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Derek Chauvin Reportedly Nearing Deal With Feds On Civil Rights Charges

Minneapolis, MN – Former Minneapolis Police Officer Derek Chauvin is reportedly in plea deal talks with federal prosecutors and both parties are close to an agreement.

Sources told WCCO that Chauvin was close to reaching a deal and said that was probably what the former officer was referring to at his sentencing hearing when he addressed George Floyd’s family.

“Due to legal matters, I’m not able to give a full formal statement… I give my condolences to the Floyd family, there’s gonna be some other information in the future that will be of interest and I hope these will give you some peace of mind,” Chauvin said as he turned to face the family members who were in the courtroom.

Sources told WCCO that Chauvin was likely referring to the plea negotiation on the federal civil right charges for Floyd’s death.

As part of the plea deal with federal prosecutors, Chauvin is expected to have to explain to the court what happened the day that Floyd died and his role in it.

Floyd’s brother, Terrance Floyd, asked that question when he gave his victim impact statement at Chauvin’s sentencing, WCCO reported.

“We don’t want to see no more slaps on the wrist,” Terrance Floyd told the judge. “We’ve been through that already.”

Then Floyd’s brother turned and faced Chauvin and addressed him directly, WCCO reported.

“What was going through your head when you had your knee on my brother’s neck?” he asked.

Sources said that the plea deal Chauvin has negotiated would give him a 20-to-25-year federal sentence that could be served concurrently with his state sentence, WCCO reported.

If convicted on the federal civil rights charges, he could be sentenced to life in prison.

Chauvin has also reportedly negotiated to serve his sentences in federal prison rather than a Minnesota state facility, WCCO reported.

A Hennepin County jury found the former police officer guilty of second-degree murder, third-degree murder, and second-degree manslaughter on April 20.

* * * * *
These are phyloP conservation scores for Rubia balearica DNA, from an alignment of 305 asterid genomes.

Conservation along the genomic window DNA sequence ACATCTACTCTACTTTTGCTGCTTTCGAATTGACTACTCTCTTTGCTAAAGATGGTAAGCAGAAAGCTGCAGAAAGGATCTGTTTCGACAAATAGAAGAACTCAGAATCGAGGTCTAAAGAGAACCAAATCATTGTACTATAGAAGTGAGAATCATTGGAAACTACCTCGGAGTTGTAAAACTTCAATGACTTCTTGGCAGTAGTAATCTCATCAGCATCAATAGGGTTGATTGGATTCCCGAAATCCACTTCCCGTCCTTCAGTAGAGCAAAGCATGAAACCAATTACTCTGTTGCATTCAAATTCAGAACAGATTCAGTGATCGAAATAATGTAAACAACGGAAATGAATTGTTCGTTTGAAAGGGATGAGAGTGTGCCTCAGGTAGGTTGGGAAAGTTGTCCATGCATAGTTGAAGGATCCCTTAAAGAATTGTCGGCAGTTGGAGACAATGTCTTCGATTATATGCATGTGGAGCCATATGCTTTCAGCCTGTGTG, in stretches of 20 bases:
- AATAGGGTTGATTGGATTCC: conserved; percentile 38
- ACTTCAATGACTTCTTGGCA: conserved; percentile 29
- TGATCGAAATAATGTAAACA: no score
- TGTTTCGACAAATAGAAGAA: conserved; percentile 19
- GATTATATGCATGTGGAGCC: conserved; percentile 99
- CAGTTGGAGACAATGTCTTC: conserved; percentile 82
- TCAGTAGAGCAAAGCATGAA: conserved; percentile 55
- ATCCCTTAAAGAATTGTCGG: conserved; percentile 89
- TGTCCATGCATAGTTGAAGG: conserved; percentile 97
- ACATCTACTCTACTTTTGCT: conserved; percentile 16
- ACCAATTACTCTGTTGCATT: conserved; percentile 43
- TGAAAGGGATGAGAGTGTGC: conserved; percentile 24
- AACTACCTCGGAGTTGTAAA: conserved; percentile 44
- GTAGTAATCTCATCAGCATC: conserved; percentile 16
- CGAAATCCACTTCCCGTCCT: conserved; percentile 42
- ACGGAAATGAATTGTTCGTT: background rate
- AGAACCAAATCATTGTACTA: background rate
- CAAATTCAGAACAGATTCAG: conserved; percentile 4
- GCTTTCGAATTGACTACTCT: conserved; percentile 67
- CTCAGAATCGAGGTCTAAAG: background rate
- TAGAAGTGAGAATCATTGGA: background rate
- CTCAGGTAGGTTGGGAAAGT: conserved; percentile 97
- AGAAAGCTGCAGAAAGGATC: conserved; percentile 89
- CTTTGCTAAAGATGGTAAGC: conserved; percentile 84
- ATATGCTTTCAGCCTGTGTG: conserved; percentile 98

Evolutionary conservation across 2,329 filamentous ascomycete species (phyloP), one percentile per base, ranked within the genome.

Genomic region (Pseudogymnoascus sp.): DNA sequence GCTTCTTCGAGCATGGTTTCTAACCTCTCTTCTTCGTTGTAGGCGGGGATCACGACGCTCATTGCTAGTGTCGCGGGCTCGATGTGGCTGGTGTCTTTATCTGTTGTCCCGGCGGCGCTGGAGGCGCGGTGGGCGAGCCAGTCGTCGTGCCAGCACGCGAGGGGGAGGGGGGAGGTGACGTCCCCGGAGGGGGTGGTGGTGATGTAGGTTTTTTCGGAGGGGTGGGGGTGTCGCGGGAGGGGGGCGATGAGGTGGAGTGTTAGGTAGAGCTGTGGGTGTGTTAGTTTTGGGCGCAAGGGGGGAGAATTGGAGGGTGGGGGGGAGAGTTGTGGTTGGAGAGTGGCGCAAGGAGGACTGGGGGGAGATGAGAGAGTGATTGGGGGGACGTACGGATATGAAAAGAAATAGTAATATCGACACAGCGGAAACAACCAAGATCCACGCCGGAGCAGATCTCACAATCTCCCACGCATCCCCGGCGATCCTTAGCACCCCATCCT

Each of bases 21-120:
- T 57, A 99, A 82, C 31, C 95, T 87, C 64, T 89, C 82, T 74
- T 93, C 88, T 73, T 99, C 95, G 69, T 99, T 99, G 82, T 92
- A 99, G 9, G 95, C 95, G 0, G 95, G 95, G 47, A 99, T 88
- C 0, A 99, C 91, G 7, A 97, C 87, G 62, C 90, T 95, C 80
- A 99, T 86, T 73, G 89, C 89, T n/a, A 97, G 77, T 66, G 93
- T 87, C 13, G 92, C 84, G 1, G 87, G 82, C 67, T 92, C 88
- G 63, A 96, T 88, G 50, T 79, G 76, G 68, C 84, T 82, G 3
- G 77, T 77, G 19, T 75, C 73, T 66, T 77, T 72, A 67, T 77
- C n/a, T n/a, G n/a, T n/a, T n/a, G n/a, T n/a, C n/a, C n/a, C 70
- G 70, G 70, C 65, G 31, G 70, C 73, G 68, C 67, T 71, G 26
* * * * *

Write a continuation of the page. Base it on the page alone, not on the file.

Hennepin County District Court Judge Peter Cahill sentenced Chauvin to 270 months, or 22-and-a half years, in prison for Floyd’s murder.

Floyd died as he was being arrested by Minneapolis police officers on May 25, 2020 and his death sparked nationwide protests and riots for months.

Videos from the scene showed Chauvin kneeled on Floyd’s neck for nine minutes as the man begged for his life and then died.

Cahill said he had given Chauvin 10 years more than the state’s presumptive sentence because he had abused his authority and demonstrative particular cruelty towards Floyd.

Further aggravating factors included the fact that children were present during the incident and that Chauvin committed the crime as a group with at least three other people assisting him, the judge said.

He gave Chauvin credit for 199 days served and remanded him to the custody of the prison system.

Cahill also said Chauvin would be banned from possessing firearms, ammunition, or explosives for the rest of his life, and would have to submit DNA and register as a violent offender.

Under Minnesota law, Chauvin could only be sentenced on the most serious of the charges he was convicted on, the Associated Press reported.

Chauvin’s most serious charge was second-degree murder (unintentional) while committing a felony.

Minnesota’s sentencing guidelines allowed Cahill to sentence Chauvin to as few as 12.5 years or as many as 40 years, WCCO reported.

Experts had predicted the judge would give Chauvin at least twice the recommended minimum.

Chauvin will be eligible for parole after he has served two-thirds of his prison sentence if he has not had any disciplinary problems while incarcerated, according to Minnesota law.

All four officers who were involved with Floyd’s arrest have been charged by federal prosecutors for violating his civil rights.

The trial of the other three officers, which was originally scheduled for August, has been bumped to next year to allow the federal prosecution to be completed first.

Written by
Sandy Malone

Managing Editor - Twitter/@SandyMalone_ - Prior to joining The Police Tribune, Sandy wrote the Politics.Net column for the Wall Street Journal and was managing editor of Campaigns & Elections magazine. More recently, she was an internationally-syndicated columnist for Conde Nast (BRIDES), The Huffington Post, and Monsters and Critics. Sandy is married to a retired police captain and former SWAT commander.

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Written by Sandy Malone

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